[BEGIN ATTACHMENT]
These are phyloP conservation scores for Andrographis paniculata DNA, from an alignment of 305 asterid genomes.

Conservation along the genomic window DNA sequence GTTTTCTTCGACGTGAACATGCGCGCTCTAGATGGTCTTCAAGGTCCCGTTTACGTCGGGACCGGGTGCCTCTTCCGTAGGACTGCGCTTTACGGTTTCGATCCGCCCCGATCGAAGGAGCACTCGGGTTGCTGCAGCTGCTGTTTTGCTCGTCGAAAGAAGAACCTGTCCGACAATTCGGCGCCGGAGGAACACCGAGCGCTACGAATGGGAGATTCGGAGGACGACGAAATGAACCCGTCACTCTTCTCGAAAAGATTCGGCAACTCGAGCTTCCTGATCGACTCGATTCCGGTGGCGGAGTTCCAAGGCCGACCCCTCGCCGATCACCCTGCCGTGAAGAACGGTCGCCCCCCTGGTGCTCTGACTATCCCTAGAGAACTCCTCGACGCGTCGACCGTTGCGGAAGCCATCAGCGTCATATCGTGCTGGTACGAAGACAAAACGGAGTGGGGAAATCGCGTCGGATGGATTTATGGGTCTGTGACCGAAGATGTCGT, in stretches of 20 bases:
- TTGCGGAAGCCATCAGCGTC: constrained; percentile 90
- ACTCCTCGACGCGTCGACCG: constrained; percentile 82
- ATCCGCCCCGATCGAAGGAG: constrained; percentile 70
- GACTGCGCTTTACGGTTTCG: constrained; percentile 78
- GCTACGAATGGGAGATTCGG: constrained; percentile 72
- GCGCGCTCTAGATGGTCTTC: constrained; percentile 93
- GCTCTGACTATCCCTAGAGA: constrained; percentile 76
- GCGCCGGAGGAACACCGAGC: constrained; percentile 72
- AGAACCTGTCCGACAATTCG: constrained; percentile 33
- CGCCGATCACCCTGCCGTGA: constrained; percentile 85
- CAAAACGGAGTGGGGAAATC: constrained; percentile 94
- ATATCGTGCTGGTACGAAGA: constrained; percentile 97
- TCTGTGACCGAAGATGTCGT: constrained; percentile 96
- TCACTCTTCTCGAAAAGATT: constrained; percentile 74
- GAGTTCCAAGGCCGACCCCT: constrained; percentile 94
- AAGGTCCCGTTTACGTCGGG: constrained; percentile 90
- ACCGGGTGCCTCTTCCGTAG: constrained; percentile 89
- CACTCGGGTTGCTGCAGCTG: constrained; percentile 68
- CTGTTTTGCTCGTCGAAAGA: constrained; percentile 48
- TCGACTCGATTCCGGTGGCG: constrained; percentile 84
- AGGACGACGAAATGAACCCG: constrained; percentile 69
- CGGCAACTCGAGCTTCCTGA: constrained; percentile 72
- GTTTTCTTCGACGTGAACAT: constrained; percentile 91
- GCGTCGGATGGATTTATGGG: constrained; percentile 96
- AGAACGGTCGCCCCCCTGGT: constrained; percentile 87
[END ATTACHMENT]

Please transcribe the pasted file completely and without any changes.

These are phyloP conservation scores for Andrographis paniculata DNA, from an alignment of 305 asterid genomes.

Conservation along the genomic window DNA sequence GTTTTCTTCGACGTGAACATGCGCGCTCTAGATGGTCTTCAAGGTCCCGTTTACGTCGGGACCGGGTGCCTCTTCCGTAGGACTGCGCTTTACGGTTTCGATCCGCCCCGATCGAAGGAGCACTCGGGTTGCTGCAGCTGCTGTTTTGCTCGTCGAAAGAAGAACCTGTCCGACAATTCGGCGCCGGAGGAACACCGAGCGCTACGAATGGGAGATTCGGAGGACGACGAAATGAACCCGTCACTCTTCTCGAAAAGATTCGGCAACTCGAGCTTCCTGATCGACTCGATTCCGGTGGCGGAGTTCCAAGGCCGACCCCTCGCCGATCACCCTGCCGTGAAGAACGGTCGCCCCCCTGGTGCTCTGACTATCCCTAGAGAACTCCTCGACGCGTCGACCGTTGCGGAAGCCATCAGCGTCATATCGTGCTGGTACGAAGACAAAACGGAGTGGGGAAATCGCGTCGGATGGATTTATGGGTCTGTGACCGAAGATGTCGT, in stretches of 20 bases:
- TTGCGGAAGCCATCAGCGTC: constrained; percentile 90
- ACTCCTCGACGCGTCGACCG: constrained; percentile 82
- ATCCGCCCCGATCGAAGGAG: constrained; percentile 70
- GACTGCGCTTTACGGTTTCG: constrained; percentile 78
- GCTACGAATGGGAGATTCGG: constrained; percentile 72
- GCGCGCTCTAGATGGTCTTC: constrained; percentile 93
- GCTCTGACTATCCCTAGAGA: constrained; percentile 76
- GCGCCGGAGGAACACCGAGC: constrained; percentile 72
- AGAACCTGTCCGACAATTCG: constrained; percentile 33
- CGCCGATCACCCTGCCGTGA: constrained; percentile 85
- CAAAACGGAGTGGGGAAATC: constrained; percentile 94
- ATATCGTGCTGGTACGAAGA: constrained; percentile 97
- TCTGTGACCGAAGATGTCGT: constrained; percentile 96
- TCACTCTTCTCGAAAAGATT: constrained; percentile 74
- GAGTTCCAAGGCCGACCCCT: constrained; percentile 94
- AAGGTCCCGTTTACGTCGGG: constrained; percentile 90
- ACCGGGTGCCTCTTCCGTAG: constrained; percentile 89
- CACTCGGGTTGCTGCAGCTG: constrained; percentile 68
- CTGTTTTGCTCGTCGAAAGA: constrained; percentile 48
- TCGACTCGATTCCGGTGGCG: constrained; percentile 84
- AGGACGACGAAATGAACCCG: constrained; percentile 69
- CGGCAACTCGAGCTTCCTGA: constrained; percentile 72
- GTTTTCTTCGACGTGAACAT: constrained; percentile 91
- GCGTCGGATGGATTTATGGG: constrained; percentile 96
- AGAACGGTCGCCCCCCTGGT: constrained; percentile 87